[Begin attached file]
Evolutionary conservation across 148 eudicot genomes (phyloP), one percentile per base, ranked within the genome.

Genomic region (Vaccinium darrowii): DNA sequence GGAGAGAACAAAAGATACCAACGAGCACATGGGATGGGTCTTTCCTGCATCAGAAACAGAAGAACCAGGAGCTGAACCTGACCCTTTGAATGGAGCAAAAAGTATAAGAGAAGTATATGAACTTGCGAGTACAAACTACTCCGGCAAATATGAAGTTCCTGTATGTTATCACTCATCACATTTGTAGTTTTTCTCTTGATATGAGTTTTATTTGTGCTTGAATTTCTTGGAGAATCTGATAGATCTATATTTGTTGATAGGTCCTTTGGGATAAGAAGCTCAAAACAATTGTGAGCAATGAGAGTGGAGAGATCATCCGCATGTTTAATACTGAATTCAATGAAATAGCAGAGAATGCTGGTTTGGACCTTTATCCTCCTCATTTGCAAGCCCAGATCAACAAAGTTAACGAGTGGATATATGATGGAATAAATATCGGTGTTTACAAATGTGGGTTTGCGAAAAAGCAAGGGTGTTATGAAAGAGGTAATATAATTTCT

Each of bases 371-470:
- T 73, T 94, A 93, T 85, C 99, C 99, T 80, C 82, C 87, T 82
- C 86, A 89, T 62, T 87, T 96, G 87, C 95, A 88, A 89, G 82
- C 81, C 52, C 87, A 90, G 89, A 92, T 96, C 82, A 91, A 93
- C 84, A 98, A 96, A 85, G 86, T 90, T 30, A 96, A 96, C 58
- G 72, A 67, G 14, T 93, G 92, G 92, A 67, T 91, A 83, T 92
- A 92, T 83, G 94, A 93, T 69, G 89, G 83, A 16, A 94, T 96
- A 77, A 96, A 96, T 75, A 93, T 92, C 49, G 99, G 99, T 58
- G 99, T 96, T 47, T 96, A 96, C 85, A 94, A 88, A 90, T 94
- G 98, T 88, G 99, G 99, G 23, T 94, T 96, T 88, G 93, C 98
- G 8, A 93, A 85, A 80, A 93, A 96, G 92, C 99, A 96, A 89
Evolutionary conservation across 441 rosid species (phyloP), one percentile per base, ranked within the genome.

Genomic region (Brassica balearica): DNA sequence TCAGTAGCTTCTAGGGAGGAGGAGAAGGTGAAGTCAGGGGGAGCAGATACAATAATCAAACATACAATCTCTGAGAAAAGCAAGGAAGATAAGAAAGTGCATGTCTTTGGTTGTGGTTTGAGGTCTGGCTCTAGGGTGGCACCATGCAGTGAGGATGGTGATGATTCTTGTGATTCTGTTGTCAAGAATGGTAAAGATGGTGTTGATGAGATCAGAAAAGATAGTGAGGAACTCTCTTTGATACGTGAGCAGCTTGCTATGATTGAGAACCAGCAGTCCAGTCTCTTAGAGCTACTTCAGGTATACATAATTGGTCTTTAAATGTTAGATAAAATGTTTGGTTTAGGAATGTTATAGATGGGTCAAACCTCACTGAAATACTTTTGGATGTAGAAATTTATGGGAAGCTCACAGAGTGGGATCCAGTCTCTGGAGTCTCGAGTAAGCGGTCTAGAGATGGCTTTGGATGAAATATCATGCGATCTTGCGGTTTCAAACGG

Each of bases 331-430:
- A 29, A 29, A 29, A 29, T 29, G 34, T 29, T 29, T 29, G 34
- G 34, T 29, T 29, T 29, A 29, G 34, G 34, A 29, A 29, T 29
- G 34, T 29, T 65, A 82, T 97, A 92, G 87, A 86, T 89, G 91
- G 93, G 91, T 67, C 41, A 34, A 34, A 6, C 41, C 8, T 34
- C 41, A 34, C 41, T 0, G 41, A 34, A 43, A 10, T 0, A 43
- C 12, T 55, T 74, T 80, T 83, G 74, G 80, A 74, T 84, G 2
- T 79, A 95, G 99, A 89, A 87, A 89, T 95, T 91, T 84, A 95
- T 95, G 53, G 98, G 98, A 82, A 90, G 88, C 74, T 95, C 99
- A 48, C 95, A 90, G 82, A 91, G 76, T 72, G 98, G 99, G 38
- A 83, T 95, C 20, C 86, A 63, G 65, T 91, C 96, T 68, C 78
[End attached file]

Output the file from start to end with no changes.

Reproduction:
Evolutionary conservation across 148 eudicot genomes (phyloP), one percentile per base, ranked within the genome.

Genomic region (Vaccinium darrowii): DNA sequence GGAGAGAACAAAAGATACCAACGAGCACATGGGATGGGTCTTTCCTGCATCAGAAACAGAAGAACCAGGAGCTGAACCTGACCCTTTGAATGGAGCAAAAAGTATAAGAGAAGTATATGAACTTGCGAGTACAAACTACTCCGGCAAATATGAAGTTCCTGTATGTTATCACTCATCACATTTGTAGTTTTTCTCTTGATATGAGTTTTATTTGTGCTTGAATTTCTTGGAGAATCTGATAGATCTATATTTGTTGATAGGTCCTTTGGGATAAGAAGCTCAAAACAATTGTGAGCAATGAGAGTGGAGAGATCATCCGCATGTTTAATACTGAATTCAATGAAATAGCAGAGAATGCTGGTTTGGACCTTTATCCTCCTCATTTGCAAGCCCAGATCAACAAAGTTAACGAGTGGATATATGATGGAATAAATATCGGTGTTTACAAATGTGGGTTTGCGAAAAAGCAAGGGTGTTATGAAAGAGGTAATATAATTTCT

Each of bases 371-470:
- T 73, T 94, A 93, T 85, C 99, C 99, T 80, C 82, C 87, T 82
- C 86, A 89, T 62, T 87, T 96, G 87, C 95, A 88, A 89, G 82
- C 81, C 52, C 87, A 90, G 89, A 92, T 96, C 82, A 91, A 93
- C 84, A 98, A 96, A 85, G 86, T 90, T 30, A 96, A 96, C 58
- G 72, A 67, G 14, T 93, G 92, G 92, A 67, T 91, A 83, T 92
- A 92, T 83, G 94, A 93, T 69, G 89, G 83, A 16, A 94, T 96
- A 77, A 96, A 96, T 75, A 93, T 92, C 49, G 99, G 99, T 58
- G 99, T 96, T 47, T 96, A 96, C 85, A 94, A 88, A 90, T 94
- G 98, T 88, G 99, G 99, G 23, T 94, T 96, T 88, G 93, C 98
- G 8, A 93, A 85, A 80, A 93, A 96, G 92, C 99, A 96, A 89
Evolutionary conservation across 441 rosid species (phyloP), one percentile per base, ranked within the genome.

Genomic region (Brassica balearica): DNA sequence TCAGTAGCTTCTAGGGAGGAGGAGAAGGTGAAGTCAGGGGGAGCAGATACAATAATCAAACATACAATCTCTGAGAAAAGCAAGGAAGATAAGAAAGTGCATGTCTTTGGTTGTGGTTTGAGGTCTGGCTCTAGGGTGGCACCATGCAGTGAGGATGGTGATGATTCTTGTGATTCTGTTGTCAAGAATGGTAAAGATGGTGTTGATGAGATCAGAAAAGATAGTGAGGAACTCTCTTTGATACGTGAGCAGCTTGCTATGATTGAGAACCAGCAGTCCAGTCTCTTAGAGCTACTTCAGGTATACATAATTGGTCTTTAAATGTTAGATAAAATGTTTGGTTTAGGAATGTTATAGATGGGTCAAACCTCACTGAAATACTTTTGGATGTAGAAATTTATGGGAAGCTCACAGAGTGGGATCCAGTCTCTGGAGTCTCGAGTAAGCGGTCTAGAGATGGCTTTGGATGAAATATCATGCGATCTTGCGGTTTCAAACGG

Each of bases 331-430:
- A 29, A 29, A 29, A 29, T 29, G 34, T 29, T 29, T 29, G 34
- G 34, T 29, T 29, T 29, A 29, G 34, G 34, A 29, A 29, T 29
- G 34, T 29, T 65, A 82, T 97, A 92, G 87, A 86, T 89, G 91
- G 93, G 91, T 67, C 41, A 34, A 34, A 6, C 41, C 8, T 34
- C 41, A 34, C 41, T 0, G 41, A 34, A 43, A 10, T 0, A 43
- C 12, T 55, T 74, T 80, T 83, G 74, G 80, A 74, T 84, G 2
- T 79, A 95, G 99, A 89, A 87, A 89, T 95, T 91, T 84, A 95
- T 95, G 53, G 98, G 98, A 82, A 90, G 88, C 74, T 95, C 99
- A 48, C 95, A 90, G 82, A 91, G 76, T 72, G 98, G 99, G 38
- A 83, T 95, C 20, C 86, A 63, G 65, T 91, C 96, T 68, C 78